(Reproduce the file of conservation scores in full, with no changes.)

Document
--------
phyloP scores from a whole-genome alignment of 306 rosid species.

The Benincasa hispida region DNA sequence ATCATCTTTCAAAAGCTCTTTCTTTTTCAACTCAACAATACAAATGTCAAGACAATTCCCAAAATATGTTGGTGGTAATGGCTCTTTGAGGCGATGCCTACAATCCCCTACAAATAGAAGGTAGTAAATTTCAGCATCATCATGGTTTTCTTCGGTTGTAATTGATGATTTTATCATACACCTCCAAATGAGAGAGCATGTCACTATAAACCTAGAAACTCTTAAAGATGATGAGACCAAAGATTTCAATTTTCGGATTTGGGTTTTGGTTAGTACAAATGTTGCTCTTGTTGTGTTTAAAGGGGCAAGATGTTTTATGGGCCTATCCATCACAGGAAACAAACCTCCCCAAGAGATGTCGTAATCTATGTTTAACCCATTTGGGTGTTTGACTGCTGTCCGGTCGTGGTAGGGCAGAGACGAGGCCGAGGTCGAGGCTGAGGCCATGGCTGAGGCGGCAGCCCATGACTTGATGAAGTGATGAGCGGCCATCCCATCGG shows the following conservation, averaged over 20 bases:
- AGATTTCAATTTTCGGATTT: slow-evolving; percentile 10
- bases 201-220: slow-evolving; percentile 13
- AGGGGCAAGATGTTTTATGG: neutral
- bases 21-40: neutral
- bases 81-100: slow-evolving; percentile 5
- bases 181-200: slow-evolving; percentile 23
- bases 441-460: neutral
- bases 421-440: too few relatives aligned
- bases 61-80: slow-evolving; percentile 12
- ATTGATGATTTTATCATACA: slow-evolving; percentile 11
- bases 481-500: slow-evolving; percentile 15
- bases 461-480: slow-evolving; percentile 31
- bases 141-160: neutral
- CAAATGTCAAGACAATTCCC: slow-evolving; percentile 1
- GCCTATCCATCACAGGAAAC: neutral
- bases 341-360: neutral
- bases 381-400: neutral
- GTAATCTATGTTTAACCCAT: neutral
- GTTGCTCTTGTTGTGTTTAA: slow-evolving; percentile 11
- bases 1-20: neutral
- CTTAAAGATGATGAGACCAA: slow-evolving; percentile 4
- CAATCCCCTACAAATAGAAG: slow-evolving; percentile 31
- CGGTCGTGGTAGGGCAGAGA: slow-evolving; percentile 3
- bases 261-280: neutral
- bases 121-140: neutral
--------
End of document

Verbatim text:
phyloP scores from a whole-genome alignment of 306 rosid species.

The Benincasa hispida region DNA sequence ATCATCTTTCAAAAGCTCTTTCTTTTTCAACTCAACAATACAAATGTCAAGACAATTCCCAAAATATGTTGGTGGTAATGGCTCTTTGAGGCGATGCCTACAATCCCCTACAAATAGAAGGTAGTAAATTTCAGCATCATCATGGTTTTCTTCGGTTGTAATTGATGATTTTATCATACACCTCCAAATGAGAGAGCATGTCACTATAAACCTAGAAACTCTTAAAGATGATGAGACCAAAGATTTCAATTTTCGGATTTGGGTTTTGGTTAGTACAAATGTTGCTCTTGTTGTGTTTAAAGGGGCAAGATGTTTTATGGGCCTATCCATCACAGGAAACAAACCTCCCCAAGAGATGTCGTAATCTATGTTTAACCCATTTGGGTGTTTGACTGCTGTCCGGTCGTGGTAGGGCAGAGACGAGGCCGAGGTCGAGGCTGAGGCCATGGCTGAGGCGGCAGCCCATGACTTGATGAAGTGATGAGCGGCCATCCCATCGG shows the following conservation, averaged over 20 bases:
- AGATTTCAATTTTCGGATTT: slow-evolving; percentile 10
- bases 201-220: slow-evolving; percentile 13
- AGGGGCAAGATGTTTTATGG: neutral
- bases 21-40: neutral
- bases 81-100: slow-evolving; percentile 5
- bases 181-200: slow-evolving; percentile 23
- bases 441-460: neutral
- bases 421-440: too few relatives aligned
- bases 61-80: slow-evolving; percentile 12
- ATTGATGATTTTATCATACA: slow-evolving; percentile 11
- bases 481-500: slow-evolving; percentile 15
- bases 461-480: slow-evolving; percentile 31
- bases 141-160: neutral
- CAAATGTCAAGACAATTCCC: slow-evolving; percentile 1
- GCCTATCCATCACAGGAAAC: neutral
- bases 341-360: neutral
- bases 381-400: neutral
- GTAATCTATGTTTAACCCAT: neutral
- GTTGCTCTTGTTGTGTTTAA: slow-evolving; percentile 11
- bases 1-20: neutral
- CTTAAAGATGATGAGACCAA: slow-evolving; percentile 4
- CAATCCCCTACAAATAGAAG: slow-evolving; percentile 31
- CGGTCGTGGTAGGGCAGAGA: slow-evolving; percentile 3
- bases 261-280: neutral
- bases 121-140: neutral